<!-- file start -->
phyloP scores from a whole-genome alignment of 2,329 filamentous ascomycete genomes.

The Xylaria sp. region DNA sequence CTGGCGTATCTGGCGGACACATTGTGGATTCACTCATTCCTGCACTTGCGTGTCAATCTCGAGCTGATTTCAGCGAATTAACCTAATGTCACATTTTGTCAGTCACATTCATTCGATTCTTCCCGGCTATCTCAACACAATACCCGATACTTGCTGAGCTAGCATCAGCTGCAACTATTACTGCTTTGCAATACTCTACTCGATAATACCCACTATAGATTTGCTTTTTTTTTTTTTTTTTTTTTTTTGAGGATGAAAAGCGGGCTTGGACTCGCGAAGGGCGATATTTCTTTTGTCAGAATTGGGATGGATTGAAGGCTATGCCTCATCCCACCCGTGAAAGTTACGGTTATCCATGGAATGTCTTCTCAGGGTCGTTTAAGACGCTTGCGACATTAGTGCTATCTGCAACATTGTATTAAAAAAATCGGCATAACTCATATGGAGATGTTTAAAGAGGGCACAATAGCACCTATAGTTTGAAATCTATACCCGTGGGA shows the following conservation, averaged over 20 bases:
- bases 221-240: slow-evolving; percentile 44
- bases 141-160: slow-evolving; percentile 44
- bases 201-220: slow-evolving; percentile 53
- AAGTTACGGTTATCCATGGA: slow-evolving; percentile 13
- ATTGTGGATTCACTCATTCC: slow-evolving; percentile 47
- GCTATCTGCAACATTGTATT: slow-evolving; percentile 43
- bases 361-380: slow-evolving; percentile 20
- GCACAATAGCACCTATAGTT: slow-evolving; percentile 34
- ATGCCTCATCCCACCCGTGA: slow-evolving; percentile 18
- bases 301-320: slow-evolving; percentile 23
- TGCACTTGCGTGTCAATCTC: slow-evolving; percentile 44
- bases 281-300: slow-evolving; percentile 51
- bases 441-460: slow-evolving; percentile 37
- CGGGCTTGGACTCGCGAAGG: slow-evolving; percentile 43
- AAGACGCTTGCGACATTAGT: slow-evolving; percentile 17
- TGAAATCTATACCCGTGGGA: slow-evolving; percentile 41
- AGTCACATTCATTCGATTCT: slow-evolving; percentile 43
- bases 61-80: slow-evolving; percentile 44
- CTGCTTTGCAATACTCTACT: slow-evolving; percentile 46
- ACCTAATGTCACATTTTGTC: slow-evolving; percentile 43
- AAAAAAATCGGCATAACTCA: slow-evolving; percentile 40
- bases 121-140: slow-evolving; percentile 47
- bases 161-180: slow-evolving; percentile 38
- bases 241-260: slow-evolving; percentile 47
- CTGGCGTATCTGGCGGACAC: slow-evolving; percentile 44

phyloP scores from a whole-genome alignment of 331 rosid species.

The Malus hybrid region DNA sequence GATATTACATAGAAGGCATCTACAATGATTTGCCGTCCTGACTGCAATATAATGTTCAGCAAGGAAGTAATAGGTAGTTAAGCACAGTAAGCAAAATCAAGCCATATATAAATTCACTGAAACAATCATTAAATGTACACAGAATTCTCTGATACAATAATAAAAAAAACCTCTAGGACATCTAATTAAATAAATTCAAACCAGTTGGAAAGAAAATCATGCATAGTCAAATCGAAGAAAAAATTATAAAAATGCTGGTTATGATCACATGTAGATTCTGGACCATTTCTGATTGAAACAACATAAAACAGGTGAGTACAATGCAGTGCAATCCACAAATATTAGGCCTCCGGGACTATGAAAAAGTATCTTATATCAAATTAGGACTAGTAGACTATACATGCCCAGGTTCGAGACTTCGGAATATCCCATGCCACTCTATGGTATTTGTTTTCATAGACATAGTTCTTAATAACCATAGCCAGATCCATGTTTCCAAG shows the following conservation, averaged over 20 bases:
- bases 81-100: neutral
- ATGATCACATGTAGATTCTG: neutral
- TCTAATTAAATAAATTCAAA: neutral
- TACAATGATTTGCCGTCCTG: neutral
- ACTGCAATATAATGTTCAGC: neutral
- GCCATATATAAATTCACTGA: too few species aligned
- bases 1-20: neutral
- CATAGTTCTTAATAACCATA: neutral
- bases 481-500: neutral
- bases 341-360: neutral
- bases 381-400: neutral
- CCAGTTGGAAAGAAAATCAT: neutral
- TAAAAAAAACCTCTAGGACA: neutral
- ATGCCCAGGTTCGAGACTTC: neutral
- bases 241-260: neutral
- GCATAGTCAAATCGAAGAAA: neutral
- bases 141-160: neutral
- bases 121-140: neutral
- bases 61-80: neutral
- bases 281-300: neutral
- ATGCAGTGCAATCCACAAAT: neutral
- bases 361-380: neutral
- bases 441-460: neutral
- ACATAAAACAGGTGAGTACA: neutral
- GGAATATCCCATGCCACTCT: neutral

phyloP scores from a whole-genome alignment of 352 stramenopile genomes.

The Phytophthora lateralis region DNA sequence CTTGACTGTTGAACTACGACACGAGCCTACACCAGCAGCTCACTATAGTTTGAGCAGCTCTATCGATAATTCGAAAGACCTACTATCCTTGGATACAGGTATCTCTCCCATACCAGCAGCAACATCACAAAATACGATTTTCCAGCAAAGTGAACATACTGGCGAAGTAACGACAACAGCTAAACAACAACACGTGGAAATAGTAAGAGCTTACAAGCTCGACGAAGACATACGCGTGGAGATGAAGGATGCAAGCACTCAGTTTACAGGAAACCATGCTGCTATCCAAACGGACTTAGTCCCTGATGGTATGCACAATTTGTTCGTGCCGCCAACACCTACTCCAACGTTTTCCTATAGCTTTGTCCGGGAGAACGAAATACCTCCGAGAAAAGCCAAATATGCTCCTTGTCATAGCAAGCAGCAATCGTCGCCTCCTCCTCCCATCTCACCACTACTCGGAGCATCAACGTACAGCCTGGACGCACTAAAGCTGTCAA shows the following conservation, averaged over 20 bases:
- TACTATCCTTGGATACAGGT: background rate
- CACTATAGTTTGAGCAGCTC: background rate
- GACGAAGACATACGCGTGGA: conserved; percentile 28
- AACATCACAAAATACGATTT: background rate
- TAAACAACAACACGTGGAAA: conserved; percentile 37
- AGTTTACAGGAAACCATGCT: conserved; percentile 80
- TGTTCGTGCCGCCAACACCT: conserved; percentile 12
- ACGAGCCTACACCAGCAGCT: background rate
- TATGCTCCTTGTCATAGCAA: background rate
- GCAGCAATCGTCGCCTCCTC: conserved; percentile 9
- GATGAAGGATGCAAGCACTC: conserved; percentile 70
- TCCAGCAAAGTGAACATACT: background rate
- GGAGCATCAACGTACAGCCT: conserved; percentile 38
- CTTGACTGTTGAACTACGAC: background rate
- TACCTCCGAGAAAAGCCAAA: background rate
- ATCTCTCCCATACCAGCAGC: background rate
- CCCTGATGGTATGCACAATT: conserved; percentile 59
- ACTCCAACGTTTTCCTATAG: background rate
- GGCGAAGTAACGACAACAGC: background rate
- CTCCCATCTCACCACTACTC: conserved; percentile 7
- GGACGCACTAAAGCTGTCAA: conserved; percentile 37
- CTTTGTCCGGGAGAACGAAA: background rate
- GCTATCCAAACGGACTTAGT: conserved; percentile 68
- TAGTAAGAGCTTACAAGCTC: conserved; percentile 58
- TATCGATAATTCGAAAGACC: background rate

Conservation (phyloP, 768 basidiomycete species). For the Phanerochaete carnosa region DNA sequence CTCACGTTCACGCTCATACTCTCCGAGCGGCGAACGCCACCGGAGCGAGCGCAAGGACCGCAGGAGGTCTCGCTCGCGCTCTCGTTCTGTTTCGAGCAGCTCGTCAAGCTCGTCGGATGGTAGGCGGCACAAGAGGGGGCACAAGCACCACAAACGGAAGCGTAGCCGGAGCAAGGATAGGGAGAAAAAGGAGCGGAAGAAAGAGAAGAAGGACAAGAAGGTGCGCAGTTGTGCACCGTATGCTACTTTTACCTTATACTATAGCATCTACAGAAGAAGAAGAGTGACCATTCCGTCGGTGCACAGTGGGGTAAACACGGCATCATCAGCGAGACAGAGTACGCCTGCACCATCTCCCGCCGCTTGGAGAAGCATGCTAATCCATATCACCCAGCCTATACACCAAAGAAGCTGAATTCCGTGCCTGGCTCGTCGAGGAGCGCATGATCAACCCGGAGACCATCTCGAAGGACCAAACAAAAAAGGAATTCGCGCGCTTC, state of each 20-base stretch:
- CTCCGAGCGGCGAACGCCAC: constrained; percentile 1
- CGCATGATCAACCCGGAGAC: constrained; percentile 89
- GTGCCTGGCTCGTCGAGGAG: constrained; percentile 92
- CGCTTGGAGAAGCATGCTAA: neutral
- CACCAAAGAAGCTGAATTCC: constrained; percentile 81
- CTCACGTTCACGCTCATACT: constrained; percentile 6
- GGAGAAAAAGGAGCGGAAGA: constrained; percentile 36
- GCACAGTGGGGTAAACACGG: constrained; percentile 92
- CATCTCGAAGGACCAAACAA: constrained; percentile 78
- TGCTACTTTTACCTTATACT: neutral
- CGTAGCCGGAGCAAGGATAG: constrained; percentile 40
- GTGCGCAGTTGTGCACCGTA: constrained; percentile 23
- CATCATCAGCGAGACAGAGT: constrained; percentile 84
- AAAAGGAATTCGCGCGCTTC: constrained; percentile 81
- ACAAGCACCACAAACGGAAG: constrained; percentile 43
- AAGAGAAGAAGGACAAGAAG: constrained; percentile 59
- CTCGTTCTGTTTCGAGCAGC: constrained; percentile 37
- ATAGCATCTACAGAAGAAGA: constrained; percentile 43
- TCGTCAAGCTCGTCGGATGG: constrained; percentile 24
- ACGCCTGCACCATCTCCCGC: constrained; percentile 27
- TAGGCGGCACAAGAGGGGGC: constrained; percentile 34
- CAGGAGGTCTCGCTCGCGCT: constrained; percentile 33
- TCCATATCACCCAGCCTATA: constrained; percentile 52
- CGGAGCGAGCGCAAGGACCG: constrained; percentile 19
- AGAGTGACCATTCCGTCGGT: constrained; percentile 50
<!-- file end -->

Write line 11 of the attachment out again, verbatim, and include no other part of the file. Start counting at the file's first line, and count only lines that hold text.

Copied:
- ATGCCTCATCCCACCCGTGA: slow-evolving; percentile 18